Moenssens, Andre (ed). (2000). Expert Witnesses: Do You Have Nay Demonstration Videotapes? They May be Admissible In Court Under A New Ruling! Forensic Evidence. Com. http://www.forensic-evidence.com/site/EXP/Exp_costantino.html
The Free Dictionary (2008). Hearsay. Farlex. http://legal-dictionary.thefreedictionary.com/Statement+against+interests
US Court of Appeals Cases and Opinions (1981).United States of America, Plaintiff-appellee, v. Tomas Acosta, Defendant-appellant – 769 F.2d 721. (1981). Justia.com http://cases.justia.com/us-court-of-appeals/F2/769/721/197022/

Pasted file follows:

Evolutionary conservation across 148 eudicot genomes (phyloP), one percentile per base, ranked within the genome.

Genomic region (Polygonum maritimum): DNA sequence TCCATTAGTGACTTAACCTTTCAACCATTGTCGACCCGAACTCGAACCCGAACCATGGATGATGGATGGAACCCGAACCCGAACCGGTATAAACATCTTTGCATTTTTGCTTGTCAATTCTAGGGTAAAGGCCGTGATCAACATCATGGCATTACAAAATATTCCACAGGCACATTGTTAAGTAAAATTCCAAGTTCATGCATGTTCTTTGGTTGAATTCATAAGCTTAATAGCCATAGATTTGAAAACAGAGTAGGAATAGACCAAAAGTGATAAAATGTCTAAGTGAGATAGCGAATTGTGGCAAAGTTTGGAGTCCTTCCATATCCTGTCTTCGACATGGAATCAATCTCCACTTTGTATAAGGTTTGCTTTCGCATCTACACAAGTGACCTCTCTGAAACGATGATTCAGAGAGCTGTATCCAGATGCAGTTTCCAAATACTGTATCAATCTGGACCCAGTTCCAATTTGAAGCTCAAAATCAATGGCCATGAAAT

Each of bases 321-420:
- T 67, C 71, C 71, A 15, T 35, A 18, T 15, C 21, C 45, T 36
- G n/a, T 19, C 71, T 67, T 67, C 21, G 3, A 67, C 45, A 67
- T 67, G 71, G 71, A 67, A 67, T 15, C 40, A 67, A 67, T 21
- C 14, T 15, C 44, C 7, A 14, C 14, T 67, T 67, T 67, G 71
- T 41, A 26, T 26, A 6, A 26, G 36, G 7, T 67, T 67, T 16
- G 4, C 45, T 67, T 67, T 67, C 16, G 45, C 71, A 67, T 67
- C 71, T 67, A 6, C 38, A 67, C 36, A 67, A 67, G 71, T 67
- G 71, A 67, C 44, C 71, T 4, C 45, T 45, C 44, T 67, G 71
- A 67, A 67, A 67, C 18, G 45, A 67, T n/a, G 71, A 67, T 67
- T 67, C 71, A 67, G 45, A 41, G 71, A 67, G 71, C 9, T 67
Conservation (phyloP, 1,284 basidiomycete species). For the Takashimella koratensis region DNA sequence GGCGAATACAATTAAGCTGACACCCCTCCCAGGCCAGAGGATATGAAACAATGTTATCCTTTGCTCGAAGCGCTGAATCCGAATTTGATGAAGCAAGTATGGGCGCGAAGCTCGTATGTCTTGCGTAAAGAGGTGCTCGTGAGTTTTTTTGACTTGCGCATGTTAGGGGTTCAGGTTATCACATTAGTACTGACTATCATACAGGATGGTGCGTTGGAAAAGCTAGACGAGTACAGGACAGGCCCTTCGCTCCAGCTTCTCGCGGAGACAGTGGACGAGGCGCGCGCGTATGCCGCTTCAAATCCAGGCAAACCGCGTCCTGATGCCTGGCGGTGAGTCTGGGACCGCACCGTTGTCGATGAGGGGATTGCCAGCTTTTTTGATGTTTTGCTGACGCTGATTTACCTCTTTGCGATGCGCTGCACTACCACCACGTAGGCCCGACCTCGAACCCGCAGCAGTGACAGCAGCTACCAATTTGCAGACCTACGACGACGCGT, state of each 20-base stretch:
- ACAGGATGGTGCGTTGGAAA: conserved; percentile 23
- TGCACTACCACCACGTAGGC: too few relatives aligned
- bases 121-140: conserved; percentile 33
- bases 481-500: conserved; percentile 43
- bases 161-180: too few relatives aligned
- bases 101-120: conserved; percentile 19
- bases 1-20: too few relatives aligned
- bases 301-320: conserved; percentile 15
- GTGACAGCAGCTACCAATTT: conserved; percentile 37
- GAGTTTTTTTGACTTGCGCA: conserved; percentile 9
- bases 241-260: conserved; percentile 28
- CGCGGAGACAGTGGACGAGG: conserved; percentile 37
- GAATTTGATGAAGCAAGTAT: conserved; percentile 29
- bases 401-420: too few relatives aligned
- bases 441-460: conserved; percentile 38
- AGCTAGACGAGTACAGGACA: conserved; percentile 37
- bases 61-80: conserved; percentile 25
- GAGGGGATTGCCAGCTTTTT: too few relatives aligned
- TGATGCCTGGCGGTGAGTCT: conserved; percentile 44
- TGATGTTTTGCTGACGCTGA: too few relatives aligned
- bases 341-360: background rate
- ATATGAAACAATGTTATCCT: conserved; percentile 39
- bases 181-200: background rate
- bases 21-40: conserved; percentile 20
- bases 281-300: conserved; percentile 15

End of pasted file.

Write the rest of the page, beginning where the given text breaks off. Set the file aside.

United States vs. Suarez.(1991). UNITED STATES of America, Plaintiff-Appellee, v. Martin ENRIQUEZ-ESTRADA, Defendant-Appellant. UNITED STATES of America, Plaintiff-Appellee, v. Donald Roy SELIG, Defendant-Appellant. UNITED STATES of America, Plaintiff-Appellee, v. Jorge ENRIQUEZ-GALAZ, Defendant-Appellant., 999 F.2d 1355 (9th Cir. 1993). United States Court of Appeals for the Ninth Circuit (July 7, 1993). http://www.altlaw.org/v1/cases/461138